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What Is an Advertising Appeal?

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  • Written By: Daniel Liden
  • Edited By: Jenn Walker
  • Last Modified Date: 12 September 2014
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An advertising appeal is the primary claim used in an advertisement to market a particular product or service. Advertisements, whether they appear in print, on the Internet, on billboards, or on television, usually have one major claim that they use to increase the appeal of a specific product. In most cases, the advertising appeal used in a given advertisement has little to do with the merits of the product itself. Professionals in advertising instead try to appeal to the emotions, social preferences, or other aspects of their target demographics. They tend to use words, images, and music to demonstrate how purchasing a given product or service will increase one's social standing, happiness, attractiveness, or other aspects of one's self.

There are many different types of advertising strategies that are intended to appeal to different aspects of one's character. One highly prevalent type of advertising appeal is the emotional appeal. An emotional appeal is intended to create an emotional state favorable to the aims of the advertisers in those who see or hear a given advertisement. Emotional appeals are usually made based on human desires for happiness, comfort, and social recognition, or fear of social danger or social rejection. Specific emotionally-charged words, phrases, images, or music clips are used to subtly suggest that the product or service advertised will increase one's overall emotional satisfaction with life.

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Though the emotional appeal is probably the most common type of advertising appeal, many other types of appeals can be used independently of or in conjunction with emotional appeals. Humor, for instance, is a common advertising appeal because it tends to link a product or service with a clever and humorous message that may remain in the viewer's mind for quite some time. Romance and sexuality are also commonly used types of advertising appeals. Many advertisements suggest that the use of a product or service will make one more attractive and more successful in romantic and sexual pursuits.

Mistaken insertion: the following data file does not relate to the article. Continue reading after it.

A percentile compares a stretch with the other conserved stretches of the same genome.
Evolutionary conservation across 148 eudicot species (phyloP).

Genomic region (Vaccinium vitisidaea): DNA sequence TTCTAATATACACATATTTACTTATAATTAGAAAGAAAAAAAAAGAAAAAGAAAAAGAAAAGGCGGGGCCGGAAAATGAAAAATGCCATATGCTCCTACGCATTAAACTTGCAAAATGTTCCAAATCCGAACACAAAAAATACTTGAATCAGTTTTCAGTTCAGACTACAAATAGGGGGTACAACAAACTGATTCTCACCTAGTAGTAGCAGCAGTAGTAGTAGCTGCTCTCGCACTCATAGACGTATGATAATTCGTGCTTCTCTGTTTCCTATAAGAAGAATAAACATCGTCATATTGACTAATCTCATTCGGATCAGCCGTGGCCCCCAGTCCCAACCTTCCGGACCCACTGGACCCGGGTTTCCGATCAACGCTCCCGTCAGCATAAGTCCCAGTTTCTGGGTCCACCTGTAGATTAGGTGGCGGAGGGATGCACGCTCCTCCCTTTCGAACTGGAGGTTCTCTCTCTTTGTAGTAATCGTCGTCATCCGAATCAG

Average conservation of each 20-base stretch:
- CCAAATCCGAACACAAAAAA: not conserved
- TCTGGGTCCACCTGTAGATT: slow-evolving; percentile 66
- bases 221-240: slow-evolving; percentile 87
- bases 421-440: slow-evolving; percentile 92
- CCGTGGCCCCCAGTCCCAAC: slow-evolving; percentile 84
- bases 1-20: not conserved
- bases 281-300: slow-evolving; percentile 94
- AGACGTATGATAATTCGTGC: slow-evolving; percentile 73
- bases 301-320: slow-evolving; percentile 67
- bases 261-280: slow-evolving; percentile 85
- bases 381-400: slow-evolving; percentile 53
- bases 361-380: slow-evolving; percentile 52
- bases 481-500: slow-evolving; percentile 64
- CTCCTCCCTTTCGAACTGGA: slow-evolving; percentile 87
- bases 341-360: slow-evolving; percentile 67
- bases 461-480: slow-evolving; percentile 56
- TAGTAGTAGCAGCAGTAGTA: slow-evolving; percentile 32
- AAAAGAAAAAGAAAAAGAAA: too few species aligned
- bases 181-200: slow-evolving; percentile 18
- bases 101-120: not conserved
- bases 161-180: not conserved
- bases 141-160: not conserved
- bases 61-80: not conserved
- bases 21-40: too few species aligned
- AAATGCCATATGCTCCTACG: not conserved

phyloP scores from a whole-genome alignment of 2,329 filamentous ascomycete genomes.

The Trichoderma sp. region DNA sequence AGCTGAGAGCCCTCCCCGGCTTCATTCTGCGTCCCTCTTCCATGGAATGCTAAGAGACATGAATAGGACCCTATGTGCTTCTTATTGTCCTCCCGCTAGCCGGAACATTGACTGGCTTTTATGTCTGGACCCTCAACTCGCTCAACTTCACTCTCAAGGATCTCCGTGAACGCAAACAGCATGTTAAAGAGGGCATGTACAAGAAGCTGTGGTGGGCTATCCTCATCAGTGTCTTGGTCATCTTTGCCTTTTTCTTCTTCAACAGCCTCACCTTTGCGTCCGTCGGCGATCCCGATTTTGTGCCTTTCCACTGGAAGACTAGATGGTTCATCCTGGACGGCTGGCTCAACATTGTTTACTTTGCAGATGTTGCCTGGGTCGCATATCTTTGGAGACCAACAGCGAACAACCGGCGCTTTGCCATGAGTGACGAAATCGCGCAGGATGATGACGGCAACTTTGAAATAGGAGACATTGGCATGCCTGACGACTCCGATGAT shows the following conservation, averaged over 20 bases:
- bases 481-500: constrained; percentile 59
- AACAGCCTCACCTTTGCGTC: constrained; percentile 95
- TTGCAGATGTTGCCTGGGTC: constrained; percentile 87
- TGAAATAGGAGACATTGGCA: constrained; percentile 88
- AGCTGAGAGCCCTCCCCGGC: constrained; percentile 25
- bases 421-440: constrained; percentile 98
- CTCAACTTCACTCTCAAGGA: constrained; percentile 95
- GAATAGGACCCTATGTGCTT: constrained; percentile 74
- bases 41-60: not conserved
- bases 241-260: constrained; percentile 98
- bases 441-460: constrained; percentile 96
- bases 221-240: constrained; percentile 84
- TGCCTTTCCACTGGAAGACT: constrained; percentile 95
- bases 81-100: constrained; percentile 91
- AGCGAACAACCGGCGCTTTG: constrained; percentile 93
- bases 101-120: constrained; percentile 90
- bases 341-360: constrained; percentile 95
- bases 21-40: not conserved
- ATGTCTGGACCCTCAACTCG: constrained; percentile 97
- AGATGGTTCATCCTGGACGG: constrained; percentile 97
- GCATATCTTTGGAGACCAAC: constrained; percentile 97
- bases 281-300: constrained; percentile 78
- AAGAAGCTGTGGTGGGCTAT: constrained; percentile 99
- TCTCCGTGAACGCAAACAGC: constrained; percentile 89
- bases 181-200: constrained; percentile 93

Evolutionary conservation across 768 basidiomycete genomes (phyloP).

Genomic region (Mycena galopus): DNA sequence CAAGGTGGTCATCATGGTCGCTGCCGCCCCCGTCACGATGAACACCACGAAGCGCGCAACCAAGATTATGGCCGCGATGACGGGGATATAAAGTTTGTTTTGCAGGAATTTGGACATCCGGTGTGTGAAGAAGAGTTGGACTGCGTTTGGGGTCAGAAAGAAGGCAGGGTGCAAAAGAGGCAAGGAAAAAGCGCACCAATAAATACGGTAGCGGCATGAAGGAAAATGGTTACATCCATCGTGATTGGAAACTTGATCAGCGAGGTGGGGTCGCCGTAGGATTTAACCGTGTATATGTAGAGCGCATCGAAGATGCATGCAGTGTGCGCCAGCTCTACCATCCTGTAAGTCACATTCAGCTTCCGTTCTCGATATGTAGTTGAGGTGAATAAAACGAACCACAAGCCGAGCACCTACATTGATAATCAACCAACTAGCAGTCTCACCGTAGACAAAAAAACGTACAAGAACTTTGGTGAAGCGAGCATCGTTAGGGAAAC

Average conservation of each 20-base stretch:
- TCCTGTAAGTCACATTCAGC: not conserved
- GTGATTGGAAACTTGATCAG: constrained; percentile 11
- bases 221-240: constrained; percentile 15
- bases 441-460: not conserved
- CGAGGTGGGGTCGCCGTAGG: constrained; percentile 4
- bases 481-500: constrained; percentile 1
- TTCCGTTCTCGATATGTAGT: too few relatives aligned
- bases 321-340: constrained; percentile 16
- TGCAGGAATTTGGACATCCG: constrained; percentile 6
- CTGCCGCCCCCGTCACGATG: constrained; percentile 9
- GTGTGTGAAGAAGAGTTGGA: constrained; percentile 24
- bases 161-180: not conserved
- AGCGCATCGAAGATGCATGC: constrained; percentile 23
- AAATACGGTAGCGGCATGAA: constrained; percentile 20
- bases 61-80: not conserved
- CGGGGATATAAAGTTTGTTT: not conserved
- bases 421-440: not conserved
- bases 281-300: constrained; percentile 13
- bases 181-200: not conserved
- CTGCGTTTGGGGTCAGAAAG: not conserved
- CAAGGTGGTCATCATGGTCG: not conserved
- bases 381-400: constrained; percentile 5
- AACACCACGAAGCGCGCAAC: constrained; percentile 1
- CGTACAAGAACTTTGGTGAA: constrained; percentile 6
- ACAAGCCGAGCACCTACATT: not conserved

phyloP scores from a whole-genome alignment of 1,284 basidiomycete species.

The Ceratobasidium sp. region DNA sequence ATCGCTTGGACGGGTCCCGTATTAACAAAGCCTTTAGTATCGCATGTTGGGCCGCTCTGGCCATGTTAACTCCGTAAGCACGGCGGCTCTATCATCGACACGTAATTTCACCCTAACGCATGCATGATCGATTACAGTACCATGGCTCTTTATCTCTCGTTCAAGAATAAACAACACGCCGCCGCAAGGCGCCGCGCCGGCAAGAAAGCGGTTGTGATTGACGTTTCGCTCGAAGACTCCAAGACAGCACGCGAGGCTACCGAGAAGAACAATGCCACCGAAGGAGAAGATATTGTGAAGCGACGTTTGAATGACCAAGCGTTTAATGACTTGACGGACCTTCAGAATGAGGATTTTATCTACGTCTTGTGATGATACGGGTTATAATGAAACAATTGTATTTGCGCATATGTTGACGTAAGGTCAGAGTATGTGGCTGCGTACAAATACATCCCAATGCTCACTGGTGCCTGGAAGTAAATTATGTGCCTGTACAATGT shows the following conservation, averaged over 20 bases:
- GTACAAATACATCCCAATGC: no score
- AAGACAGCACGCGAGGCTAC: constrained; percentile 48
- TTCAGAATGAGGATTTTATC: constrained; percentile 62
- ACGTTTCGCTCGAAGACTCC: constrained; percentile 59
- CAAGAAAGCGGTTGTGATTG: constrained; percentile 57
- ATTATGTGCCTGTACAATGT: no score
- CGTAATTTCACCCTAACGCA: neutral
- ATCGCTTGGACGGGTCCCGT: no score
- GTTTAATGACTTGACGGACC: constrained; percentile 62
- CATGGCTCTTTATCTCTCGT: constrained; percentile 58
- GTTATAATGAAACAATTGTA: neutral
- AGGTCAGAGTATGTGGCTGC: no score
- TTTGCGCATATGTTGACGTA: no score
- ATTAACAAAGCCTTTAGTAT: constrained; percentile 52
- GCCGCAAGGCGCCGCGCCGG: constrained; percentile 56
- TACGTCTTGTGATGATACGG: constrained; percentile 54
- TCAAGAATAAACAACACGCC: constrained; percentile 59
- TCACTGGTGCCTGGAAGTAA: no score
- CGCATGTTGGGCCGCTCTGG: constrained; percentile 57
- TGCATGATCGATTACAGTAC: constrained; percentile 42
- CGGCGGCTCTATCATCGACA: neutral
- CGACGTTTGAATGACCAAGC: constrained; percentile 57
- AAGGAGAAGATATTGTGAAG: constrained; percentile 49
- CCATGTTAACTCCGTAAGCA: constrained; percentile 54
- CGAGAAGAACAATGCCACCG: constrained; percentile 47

In some cases, an advertising appeal is intended to be universal while in other cases the appeal is targeted at a specific audience. Many advertisements for toys and games, for instance, emphasize just how much fun a child can have with the product. This type of advertising appeal may be effective on children and on parents, but few others are likely to want to buy products intended for children. Similarly, advertisements for expensive suits and elegant jewelry tend to emphasize the manner in which such products make one appear classy and successful, thereby appealing to wealthy and successful individuals more than to budget-conscious and practical people.

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OeKc05
Post 4

@kylee07drg – I have noticed that. Maybe it's because people associate fizz and bubbles with a good time, so it works to appeal to their social needs.

With soda, it is hard to focus just on flavor, because all that carbonation demands attention and steals the scene. With food, it is easier for ads to just appeal to a person's sense of taste and smell.

I've noticed that when a restaurant has an ad featuring its food, they will always use the choicest vegetables and freshest bread available. Everything looks so much more appealing in the ad than it does when you actually go to the restaurant.

However, they lure me in. When you show me a big, juicy steak glazed in its own juices or succulent seafood dripping with a buttery garlic sauce, you may as well have passed it under my nose.

kylee07drg
Post 3

Has anyone else noticed that all ads for soda pop have a fun and cool appeal? They are trying to tell consumers that if they drink this product, they will have a blast and be suddenly cooler somehow, it seems.

I've seen soda ads with people skating, biking, and doing other fun activities. Sometimes, colorful visual effects are used, and bubbles float through the air around the people drinking the soda.

The one thing always included in these ads is a group of people having fun. The message seems to be that you will not be a lonely, boring person if you buy this pop.

wavy58
Post 2

Often, certain prescription medications have advertisements that appeal to emotion. One type of drug that always uses this approach is depression medication.

Ads will show a person looking sad, and they will even show the person's family members or pets saddened by their behavior and mood. The second half of the ad always shows the person smiling and having fun with people or throwing a ball for their dog.

The ads always tell consumers that they don't have to live this way. There is help, and you can be happy and enjoy life again.

I'm not clinically depressed, so I have no idea whether the drugs actually do what the ads claim they can. It is a good emotional appeal, though, because a depressed person is likely seeking anything that can make them feel good again.

cloudel
Post 1

Every perfume or cologne ad I have ever seen has tried to be romantically appealing. They often wind up looking cheesy and overdone, but they get their point across.

Lots of the ads feature scantily clad couples passionately embracing or kissing. Of course, the people in the ad are models. No one would get the appeal if regular looking people were used in the ad.

Cologne ads in particular focus on how suddenly irresistible a man becomes when he applies the product. Often, more than one woman will run to him and start caressing him.

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